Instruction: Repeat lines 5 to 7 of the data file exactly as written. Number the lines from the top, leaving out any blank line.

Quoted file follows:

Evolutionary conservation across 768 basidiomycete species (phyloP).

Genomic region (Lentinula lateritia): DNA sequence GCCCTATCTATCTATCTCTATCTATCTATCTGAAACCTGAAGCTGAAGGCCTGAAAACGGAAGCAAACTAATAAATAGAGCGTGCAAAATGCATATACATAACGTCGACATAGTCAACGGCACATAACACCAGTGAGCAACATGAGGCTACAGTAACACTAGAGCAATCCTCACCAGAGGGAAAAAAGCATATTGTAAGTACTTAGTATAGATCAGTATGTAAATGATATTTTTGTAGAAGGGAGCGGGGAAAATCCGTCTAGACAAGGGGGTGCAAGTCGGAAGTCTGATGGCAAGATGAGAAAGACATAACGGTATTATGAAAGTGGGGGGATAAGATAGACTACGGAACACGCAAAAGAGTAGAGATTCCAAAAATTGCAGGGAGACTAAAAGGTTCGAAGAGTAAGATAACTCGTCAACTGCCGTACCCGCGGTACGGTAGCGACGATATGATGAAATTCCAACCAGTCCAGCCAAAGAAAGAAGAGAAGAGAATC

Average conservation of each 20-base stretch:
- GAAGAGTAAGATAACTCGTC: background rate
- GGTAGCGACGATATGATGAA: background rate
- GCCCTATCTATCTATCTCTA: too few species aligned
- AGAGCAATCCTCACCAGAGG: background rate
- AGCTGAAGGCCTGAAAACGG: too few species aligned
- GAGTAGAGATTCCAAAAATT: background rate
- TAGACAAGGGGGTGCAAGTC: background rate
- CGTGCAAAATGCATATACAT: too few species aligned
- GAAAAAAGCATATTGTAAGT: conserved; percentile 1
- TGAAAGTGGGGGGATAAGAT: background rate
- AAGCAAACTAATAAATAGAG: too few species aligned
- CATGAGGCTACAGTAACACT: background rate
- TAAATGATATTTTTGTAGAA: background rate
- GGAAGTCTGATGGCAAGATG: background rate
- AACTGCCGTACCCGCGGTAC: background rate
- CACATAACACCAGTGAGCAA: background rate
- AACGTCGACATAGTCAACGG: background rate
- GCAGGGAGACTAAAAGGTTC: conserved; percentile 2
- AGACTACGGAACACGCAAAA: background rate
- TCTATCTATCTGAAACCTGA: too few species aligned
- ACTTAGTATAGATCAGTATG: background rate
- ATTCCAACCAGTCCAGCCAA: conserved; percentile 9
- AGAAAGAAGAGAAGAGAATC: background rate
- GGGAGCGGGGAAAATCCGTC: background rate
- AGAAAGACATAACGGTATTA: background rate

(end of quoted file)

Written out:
- GGTAGCGACGATATGATGAA: background rate
- GCCCTATCTATCTATCTCTA: too few species aligned
- AGAGCAATCCTCACCAGAGG: background rate